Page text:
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Get Up and Move: 4 Steps to Creating a Fall Prevention Exercise Program

Regular exercise can help seniors stay mobile and prevent falls.

By HumanGood

Senior exercise and fall prevention

We’re constantly hearing about the benefits of exercise and the importance of keeping a regular fitness regimen to prevent falls. For seniors, that can mean walking, gardening, strength training, taking Zumba, tai chi line dancing or Pilates classes, or even running marathons.

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Despite the physical health and fitness challenges that often accompany growing older, the key is staying appropriately active. You may worry about the risk of injury that can accompany some forms of exercise, but the benefits far outweigh the risks. “The goal of most older adults is to remain independent,” says Judy Wright, fitness director at Regents Point, a HumanGood senior living community in Irvine, California.

Regular exercise helps maintain strength, improve balance, manage and even prevent diseases like osteoporosis and diabetes, boost cognitive capacity and improve overall mood. Wright, along with Donna Cazares, fitness director at Royal Oaks, a HumanGood senior living community in Bradbury, California have outlined a practical plan to motivate the most sedentary to get moving and challenge the rest of us to step it up. Here’s their advice on how to get started, set goals and choose the right activities for you. 

  1. Determine Where You Are

The first step is to establish your starting point. The best way to determine where you are is by tracking how much time you spend moving about—from taking a stroll to gardening—versus the amount of time spent inactive. If you’re not as active as you think you should be, try adding an activity you enjoy to your daily schedule. 

“At Regents Point, we offer complimentary fitness assessments for each resident to assess their strength, flexibility, cardiovascular endurance, balance and reaction time,” says Wright. “Based on those results, along with their personal goals, we design a specialized fitness program for them.”

It’s easy to get started—the Royal Oaks Walking Group meets every Thursday to take a brisk 5-mile walk along the Duarte Bike Trail. They also take walks to Starbucks to grab a coffee or to a neighborhood diner to enjoy a hard-earned meal. “The more you walk, the longer you will be able to do so without the help of a cane to aid mobility,” says Cazares.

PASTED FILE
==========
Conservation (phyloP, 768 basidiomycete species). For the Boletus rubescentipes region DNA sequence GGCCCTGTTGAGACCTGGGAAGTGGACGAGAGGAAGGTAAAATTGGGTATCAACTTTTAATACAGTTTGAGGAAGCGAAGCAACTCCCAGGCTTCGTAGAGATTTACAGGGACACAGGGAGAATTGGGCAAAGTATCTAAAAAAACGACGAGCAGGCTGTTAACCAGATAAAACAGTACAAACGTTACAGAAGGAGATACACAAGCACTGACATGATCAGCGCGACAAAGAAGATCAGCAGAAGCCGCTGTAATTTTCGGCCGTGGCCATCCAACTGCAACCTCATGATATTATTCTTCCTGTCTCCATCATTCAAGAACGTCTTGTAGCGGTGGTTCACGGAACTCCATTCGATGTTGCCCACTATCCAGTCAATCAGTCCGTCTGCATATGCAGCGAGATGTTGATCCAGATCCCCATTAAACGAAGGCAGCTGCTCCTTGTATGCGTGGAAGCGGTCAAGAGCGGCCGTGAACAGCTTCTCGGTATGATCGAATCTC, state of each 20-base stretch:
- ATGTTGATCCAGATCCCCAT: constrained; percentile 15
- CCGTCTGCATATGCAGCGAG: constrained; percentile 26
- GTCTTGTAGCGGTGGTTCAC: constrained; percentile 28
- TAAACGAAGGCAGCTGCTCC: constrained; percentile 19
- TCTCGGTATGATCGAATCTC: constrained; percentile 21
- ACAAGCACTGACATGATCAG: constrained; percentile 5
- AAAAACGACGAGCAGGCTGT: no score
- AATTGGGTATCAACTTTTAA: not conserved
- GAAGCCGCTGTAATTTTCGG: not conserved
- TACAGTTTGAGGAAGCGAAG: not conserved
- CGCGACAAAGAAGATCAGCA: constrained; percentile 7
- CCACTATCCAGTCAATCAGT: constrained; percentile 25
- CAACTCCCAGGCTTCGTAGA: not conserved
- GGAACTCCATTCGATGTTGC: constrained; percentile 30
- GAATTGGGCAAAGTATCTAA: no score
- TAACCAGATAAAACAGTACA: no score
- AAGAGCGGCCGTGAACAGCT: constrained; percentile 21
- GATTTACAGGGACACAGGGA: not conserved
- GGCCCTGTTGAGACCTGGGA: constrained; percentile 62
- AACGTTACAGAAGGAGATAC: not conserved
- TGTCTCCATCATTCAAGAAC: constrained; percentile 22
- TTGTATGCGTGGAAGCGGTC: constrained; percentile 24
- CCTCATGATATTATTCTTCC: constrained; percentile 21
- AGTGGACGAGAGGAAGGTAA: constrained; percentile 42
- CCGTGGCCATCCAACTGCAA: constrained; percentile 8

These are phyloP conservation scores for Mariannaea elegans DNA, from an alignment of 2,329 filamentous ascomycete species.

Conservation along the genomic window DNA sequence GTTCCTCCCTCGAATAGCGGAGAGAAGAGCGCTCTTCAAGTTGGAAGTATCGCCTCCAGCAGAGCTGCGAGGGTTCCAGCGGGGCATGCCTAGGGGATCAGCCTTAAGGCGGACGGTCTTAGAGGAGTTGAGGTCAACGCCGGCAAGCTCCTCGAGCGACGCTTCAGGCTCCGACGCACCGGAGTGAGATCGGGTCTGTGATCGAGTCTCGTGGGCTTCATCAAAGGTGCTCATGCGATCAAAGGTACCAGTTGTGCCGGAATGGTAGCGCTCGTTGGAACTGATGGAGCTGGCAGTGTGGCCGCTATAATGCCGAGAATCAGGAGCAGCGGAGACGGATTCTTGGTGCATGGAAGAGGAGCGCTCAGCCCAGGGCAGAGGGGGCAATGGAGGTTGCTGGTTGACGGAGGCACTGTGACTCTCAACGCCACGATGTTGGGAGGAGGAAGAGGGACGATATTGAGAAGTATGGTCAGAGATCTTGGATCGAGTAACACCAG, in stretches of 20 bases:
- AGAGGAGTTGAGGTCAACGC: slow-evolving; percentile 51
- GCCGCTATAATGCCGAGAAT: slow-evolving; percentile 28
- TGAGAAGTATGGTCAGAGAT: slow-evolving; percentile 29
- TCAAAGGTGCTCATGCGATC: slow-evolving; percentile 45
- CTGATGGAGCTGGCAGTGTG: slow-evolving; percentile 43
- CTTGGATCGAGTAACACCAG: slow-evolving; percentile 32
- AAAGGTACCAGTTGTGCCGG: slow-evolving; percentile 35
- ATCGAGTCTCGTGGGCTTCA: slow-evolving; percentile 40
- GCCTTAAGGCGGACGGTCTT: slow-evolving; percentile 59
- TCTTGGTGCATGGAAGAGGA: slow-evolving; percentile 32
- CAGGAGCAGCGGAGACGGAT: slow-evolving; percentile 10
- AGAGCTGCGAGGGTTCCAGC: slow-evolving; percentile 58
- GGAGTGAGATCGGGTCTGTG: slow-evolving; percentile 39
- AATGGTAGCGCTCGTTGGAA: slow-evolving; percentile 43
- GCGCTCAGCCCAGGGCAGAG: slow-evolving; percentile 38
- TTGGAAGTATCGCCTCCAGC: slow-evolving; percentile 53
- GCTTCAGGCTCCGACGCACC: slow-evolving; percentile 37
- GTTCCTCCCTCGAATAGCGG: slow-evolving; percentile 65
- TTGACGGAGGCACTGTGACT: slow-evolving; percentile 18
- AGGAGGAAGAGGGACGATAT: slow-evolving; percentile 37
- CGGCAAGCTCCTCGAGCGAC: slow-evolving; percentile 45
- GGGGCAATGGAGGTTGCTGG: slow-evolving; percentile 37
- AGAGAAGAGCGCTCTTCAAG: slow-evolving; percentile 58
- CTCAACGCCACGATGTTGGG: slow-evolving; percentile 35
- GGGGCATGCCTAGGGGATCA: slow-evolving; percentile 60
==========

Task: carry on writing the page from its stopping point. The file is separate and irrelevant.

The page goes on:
1. Define Your Goals

Setting firm goals helps to motivate you in your fitness journey. Those goals—short and long term—should be realistic and concise. They can range from big to small—from walking a certain distance to beating your high score at bowling on the Nintendo Wii. At Redwood Terrace, a HumanGood senior living community in Escondido, California, residents meet each week to play several rounds of video bowling. The game requires users to stand and swing a handheld controller in the same motion as if they were bowling with a real ball in an alley.

Resident Ellen Gifford, a former league bowler, says she feels the burn while playing the game. “I go through the whole action of bowling,” she says. Staying in shape is important to leading a long and healthy life. It doesn’t mean that you can’t have fun while doing it, however.

At different HumanGood communities, engaging activities that keep older adults active and mobile are among the most popular. On Monday and Friday mornings at Royal Oaks, residents often get together to play chair volleyball. Within just three months of its introduction, the class became so popular that staff had to expand its availability. Residents enjoy the chance to build upper-arm strength and increase range of motion in their shoulders, says Cazares.

At White Sands La Jolla, residents take to the water three days a week for Aquacize, a water aerobics class. The low-impact workout helps residents maintain mobility and build muscle strength. 

  1. Stay Safe

Both Wright and Cazares suggest that you consult your doctor before starting a fitness program. This doesn’t mean exercising is hazardous to your health; it’s just a precaution to take. Your doctor may offer some tips to help you deal with any balance issues or chronic diseases like diabetes. 

  1. Talk to an Expert

Working with a personal trainer can help you craft the best fitness plan for you. A trainer can identify simple exercises you can do either at the gym or at home as part of your daily routine. What’s most important is to make sure you create an enjoyable exercise program, something you don’t 

Fall Prevention: Caregivers Guide to Fall Prevention at Home

Senior living can help individuals overcome the fear of falling.

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